Objective: To study the patients who make unscheduled return vi-sits in less than week to a pediatric emergency department (ED).
Patients and method: Retrospective review of 495 episodes in 233 children who were attended at our ED in November 1999.
Results: In November 1999, we registered 3667 episodes at our ED (495 corresponding to 233 children who made repeat visits, 13.4%). The most common chief complaints among children who revisited were fever and respiratory symptoms. The most common diagnoses were fever with-out apparent source, ORL infections, asthma and acute gastro-enteritis. The diagnoses made at the initial and fi-nal visits were the same in 131 cases (56.2%), a complication was detected in 18 (7.7%) and 84 (36.1%) were given a different diagnosis. The percentage of patients who received a symptomatic diagnosis was lower in the final visit. The admission rate of children who revisited was higher than that of children who visited our ED once (6.4% vs. 3.0%, p = 0.009), caused by the group of patients who received a different diagnosis when they revisited our ED.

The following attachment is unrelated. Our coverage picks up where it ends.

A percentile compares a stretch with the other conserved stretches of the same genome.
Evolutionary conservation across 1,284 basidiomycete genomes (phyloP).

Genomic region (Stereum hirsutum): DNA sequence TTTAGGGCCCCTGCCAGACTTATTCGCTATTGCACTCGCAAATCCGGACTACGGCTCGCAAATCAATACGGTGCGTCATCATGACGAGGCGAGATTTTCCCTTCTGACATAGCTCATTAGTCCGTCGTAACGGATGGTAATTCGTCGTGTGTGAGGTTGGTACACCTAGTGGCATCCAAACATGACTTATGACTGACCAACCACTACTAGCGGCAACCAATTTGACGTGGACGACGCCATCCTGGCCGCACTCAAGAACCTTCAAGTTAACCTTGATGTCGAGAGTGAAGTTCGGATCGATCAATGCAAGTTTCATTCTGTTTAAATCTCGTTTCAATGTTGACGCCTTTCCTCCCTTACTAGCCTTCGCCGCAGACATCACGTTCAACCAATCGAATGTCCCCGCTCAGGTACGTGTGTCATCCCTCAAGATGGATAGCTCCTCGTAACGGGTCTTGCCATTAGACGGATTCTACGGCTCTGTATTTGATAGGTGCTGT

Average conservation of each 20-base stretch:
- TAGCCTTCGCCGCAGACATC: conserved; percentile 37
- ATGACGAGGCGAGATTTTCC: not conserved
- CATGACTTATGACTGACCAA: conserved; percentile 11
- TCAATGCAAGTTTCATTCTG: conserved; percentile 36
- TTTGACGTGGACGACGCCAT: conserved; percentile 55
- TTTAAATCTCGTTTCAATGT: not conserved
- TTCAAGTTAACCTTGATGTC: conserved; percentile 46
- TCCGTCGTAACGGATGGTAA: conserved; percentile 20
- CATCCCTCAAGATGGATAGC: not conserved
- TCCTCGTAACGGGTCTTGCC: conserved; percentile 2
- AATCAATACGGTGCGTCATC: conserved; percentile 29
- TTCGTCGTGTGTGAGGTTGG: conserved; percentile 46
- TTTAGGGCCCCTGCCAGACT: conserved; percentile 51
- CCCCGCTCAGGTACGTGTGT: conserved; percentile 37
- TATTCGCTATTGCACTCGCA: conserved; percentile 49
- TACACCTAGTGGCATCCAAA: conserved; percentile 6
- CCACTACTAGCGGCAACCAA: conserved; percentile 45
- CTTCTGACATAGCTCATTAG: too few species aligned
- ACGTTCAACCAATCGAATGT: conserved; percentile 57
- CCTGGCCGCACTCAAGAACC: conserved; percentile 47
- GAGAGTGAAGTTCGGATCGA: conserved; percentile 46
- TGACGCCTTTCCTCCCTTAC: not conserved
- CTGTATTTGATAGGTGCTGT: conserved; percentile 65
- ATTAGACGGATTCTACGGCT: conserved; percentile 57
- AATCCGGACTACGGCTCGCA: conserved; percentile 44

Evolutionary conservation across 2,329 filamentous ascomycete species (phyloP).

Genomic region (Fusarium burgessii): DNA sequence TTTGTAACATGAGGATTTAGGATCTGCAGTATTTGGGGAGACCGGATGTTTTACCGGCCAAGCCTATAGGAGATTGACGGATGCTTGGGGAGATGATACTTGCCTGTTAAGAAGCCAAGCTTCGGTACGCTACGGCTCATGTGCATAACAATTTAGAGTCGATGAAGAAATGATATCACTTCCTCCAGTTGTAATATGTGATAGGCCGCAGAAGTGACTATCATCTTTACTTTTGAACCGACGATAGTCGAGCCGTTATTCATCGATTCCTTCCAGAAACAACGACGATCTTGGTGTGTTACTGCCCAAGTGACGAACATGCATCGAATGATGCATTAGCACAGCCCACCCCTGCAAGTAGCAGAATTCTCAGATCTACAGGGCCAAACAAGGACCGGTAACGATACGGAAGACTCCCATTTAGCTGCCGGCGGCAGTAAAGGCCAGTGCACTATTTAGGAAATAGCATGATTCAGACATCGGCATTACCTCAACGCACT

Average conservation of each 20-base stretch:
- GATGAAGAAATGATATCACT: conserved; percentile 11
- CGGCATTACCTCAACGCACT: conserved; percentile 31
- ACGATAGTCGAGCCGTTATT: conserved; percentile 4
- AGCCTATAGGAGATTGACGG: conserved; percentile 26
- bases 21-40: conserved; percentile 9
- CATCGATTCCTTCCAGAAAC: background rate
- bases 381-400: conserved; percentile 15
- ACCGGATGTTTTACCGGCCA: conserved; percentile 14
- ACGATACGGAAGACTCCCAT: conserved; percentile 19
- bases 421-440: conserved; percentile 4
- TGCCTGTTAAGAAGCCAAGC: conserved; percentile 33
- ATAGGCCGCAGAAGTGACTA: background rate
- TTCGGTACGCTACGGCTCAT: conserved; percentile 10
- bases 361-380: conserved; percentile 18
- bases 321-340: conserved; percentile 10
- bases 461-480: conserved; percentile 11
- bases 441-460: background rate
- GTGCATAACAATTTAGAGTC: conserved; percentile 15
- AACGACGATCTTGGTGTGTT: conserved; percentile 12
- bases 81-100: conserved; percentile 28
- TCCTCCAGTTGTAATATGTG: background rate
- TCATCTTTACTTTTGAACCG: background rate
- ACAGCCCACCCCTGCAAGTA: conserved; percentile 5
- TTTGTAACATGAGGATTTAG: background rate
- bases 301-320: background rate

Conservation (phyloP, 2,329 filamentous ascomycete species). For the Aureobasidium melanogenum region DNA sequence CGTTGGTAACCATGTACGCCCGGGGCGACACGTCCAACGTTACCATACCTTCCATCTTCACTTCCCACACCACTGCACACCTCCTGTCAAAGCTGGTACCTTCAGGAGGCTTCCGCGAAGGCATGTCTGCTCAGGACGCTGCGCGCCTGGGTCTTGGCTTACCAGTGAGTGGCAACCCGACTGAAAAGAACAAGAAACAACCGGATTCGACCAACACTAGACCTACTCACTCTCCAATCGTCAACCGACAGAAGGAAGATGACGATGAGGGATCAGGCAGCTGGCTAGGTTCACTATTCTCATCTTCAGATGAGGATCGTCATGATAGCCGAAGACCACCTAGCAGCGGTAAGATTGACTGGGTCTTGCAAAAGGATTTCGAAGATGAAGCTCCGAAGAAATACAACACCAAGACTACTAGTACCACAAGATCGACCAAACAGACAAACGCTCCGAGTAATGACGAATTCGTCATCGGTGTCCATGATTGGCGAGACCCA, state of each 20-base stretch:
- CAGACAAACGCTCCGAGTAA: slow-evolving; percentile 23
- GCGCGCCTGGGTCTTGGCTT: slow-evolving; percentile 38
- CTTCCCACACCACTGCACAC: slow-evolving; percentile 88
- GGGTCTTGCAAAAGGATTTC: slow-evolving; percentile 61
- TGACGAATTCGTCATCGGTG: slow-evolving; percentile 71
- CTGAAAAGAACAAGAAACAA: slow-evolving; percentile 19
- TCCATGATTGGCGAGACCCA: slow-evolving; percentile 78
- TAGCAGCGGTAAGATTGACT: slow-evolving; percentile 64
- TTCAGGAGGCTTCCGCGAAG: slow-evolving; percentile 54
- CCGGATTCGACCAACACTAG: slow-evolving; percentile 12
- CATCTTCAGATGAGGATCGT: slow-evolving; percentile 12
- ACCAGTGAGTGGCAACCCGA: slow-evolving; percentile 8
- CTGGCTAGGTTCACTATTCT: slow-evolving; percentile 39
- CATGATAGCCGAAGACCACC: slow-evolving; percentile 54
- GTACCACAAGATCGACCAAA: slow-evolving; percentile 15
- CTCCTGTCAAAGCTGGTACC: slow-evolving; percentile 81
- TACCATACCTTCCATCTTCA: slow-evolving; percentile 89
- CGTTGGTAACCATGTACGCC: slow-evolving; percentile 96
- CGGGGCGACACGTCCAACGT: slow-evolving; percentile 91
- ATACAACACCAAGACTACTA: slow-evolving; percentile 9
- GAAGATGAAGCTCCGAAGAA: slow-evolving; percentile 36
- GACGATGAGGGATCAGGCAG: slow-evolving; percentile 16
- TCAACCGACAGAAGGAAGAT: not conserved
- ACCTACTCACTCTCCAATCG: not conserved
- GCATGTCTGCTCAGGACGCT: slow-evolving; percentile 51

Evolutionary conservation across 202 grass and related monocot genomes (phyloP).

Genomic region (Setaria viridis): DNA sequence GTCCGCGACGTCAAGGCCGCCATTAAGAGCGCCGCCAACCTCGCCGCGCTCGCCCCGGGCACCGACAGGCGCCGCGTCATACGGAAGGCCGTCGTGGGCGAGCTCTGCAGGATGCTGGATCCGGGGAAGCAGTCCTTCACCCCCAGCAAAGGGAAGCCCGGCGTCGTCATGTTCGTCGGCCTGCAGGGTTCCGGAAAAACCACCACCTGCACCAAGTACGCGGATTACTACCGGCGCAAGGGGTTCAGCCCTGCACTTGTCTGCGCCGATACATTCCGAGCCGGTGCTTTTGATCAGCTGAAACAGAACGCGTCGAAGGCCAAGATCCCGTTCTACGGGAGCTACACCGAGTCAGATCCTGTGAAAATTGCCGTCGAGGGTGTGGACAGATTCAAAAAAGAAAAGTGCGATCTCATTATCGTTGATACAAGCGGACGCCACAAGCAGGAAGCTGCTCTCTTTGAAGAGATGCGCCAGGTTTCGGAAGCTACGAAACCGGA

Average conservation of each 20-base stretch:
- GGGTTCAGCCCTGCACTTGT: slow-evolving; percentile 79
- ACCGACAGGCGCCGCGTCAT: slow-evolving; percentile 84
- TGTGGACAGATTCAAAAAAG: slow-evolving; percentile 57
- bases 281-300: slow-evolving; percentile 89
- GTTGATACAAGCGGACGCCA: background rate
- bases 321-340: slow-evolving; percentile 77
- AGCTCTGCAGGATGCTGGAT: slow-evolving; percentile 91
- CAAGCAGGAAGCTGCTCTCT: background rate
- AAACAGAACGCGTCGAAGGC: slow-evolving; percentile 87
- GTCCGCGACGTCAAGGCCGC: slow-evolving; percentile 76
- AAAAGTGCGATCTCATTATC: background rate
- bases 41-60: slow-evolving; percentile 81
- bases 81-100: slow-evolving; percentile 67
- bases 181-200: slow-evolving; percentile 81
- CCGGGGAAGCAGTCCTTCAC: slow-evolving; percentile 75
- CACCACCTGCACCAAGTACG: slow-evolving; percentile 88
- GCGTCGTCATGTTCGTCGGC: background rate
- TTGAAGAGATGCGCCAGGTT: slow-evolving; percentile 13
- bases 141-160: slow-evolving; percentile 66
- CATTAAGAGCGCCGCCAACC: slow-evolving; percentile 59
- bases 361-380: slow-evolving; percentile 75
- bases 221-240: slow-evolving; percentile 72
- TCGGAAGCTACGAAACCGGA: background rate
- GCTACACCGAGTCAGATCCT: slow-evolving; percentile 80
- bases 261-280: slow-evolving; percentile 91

Conclusions: Patients who revisit a pediatric ED within a week are more likely to be admitted to the hospital, especially if the diagnosis they receive varies.